On May 18, 2021, the IRS furnished much-needed guidance to employers on how to implement the COBRA premium subsidy provisions under the American Rescue Plan Act (ARPA). Notice 2021-31 includes more than seven dozen Q&As, which cover topics including eligibility requirements, applicable coverage periods and limitations, and notice and election procedures.

As summarized in our prior post, ARPA includes a 100% COBRA premium subsidy for “assistance eligible individuals” who elect (or who previously elected) COBRA continuation coverage for the period from April 1, 2021 through September 30, 2021. “Assistance eligible individuals” are generally those whose terminations occur as a result of an involuntary termination of employment (other than due to gross misconduct, for which COBRA is not available) or due to a reduction of hours.

ARPA provides that, by May 31, 2021, employers are required to distribute a notice regarding the COBRA premium subsidies to “assistance eligible individuals.” Given the May 31 deadline, employers were anxiously awaiting guidance from the IRS on many of the aspects of the COBRA premium subsidies. Pending issuance of guidance by the IRS under ARPA, many looked to the guidance that was issued to implement the 2009 American Recovery and Reinvestment Act (ARRA) COBRA subsidy for some indication of how the IRS might interpret ARPA’s provisions. Fortunately, much of the ARPA guidance—particularly relating to what constitutes an involuntary termination of employment—is consistent with that prior ARRA guidance.

Generally, Notice 2021-31 provides that a termination is involuntary if it is due to the “independent exercise of the unilateral authority of the employer to terminate the employment, other than due to the employee’s implicit or explicit request, where the employee was willing and able to continue performing services.” However, the Q&As contained detailed examples about various types of terminations, and employers should consult with their advisors and counsel to determine whether any specific termination may be considered involuntary. For example, a retirement could be considered involuntary if an employee had knowledge that he or would be terminated absent the retirement; a resignation due to material change of geographic location is considered an involuntary termination.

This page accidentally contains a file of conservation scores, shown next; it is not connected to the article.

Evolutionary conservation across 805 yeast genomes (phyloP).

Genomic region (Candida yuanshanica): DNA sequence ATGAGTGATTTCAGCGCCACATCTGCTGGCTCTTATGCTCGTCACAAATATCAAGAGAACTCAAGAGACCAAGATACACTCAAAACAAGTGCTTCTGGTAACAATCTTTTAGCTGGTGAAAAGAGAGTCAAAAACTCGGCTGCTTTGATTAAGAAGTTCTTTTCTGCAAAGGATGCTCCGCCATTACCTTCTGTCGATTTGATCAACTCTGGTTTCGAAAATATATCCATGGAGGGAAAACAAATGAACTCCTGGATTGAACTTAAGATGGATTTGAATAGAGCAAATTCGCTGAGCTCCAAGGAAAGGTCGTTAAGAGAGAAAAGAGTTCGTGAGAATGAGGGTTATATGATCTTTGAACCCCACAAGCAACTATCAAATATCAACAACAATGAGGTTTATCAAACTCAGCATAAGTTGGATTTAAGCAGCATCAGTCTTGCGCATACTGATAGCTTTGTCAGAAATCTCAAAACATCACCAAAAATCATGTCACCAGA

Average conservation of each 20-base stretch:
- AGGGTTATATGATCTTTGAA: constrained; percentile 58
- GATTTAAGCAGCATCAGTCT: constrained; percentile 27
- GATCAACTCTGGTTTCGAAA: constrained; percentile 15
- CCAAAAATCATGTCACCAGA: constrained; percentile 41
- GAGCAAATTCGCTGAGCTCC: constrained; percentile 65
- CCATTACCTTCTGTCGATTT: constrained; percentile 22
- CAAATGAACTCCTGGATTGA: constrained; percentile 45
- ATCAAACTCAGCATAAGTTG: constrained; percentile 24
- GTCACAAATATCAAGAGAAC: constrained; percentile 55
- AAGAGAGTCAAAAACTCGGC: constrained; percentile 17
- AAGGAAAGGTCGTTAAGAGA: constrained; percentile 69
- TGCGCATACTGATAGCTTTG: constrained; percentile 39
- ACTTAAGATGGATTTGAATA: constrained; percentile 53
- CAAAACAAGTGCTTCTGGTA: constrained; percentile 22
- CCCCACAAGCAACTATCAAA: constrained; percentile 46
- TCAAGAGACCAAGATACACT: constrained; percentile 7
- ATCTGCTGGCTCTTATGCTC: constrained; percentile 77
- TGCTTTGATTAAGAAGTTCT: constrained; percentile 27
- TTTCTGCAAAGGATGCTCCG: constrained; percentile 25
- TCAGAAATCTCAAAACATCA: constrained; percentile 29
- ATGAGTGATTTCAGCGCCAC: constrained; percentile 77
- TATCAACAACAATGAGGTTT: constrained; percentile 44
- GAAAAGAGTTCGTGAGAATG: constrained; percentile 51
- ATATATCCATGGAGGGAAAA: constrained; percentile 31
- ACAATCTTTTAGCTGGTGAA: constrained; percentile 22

Notice 2021-31 also describes how to calculate the amount of any premium subsidy, including for individuals who are receiving partially or fully subsidized COBRA coverage. Eligibility for assistance, and the amount of the subsidy, is apparently based on the amount of the COBRA premium charged to the individual, meaning that if an employer provided fully subsidized COBRA at no cost to an involuntarily terminated employee, no subsidy (or tax credit) would be available. The Q&As do not directly address how to treat an assistance eligible individual who was provided a taxable amount in cash that related to, but was not required to be used for, COBRA (such as a cash lump sum or installments equal to the cost of COBRA for a specified period). However, under the principles outlined in Notice 2021-31, such an assistance eligible individual would be eligible for a COBRA premium subsidy (because he or she would still be charged in full for COBRA), and the employer (or other eligible person) would be eligible for the refundable tax credit.

The Q&As also answered questions about the extended timeframes that currently apply to COBRA elections and premium payments due to the COVID-19 pandemic. Most critically, the IRS confirmed that notwithstanding those extended timeframes, individuals eligible for a COBRA premium subsidy under ARPA must elect COBRA coverage within 60 days after the COBRA notice is provided.

Employers (and other eligible persons) will typically claim the refundable tax credit for the subsidy on their Form 941. While Form 941 has not yet been updated to reflect ARPA, we expect revised forms will be issued shortly—again, likely along the same lines as the revised Form 941 utilized for the 2009 ARRA COBRA subsidy.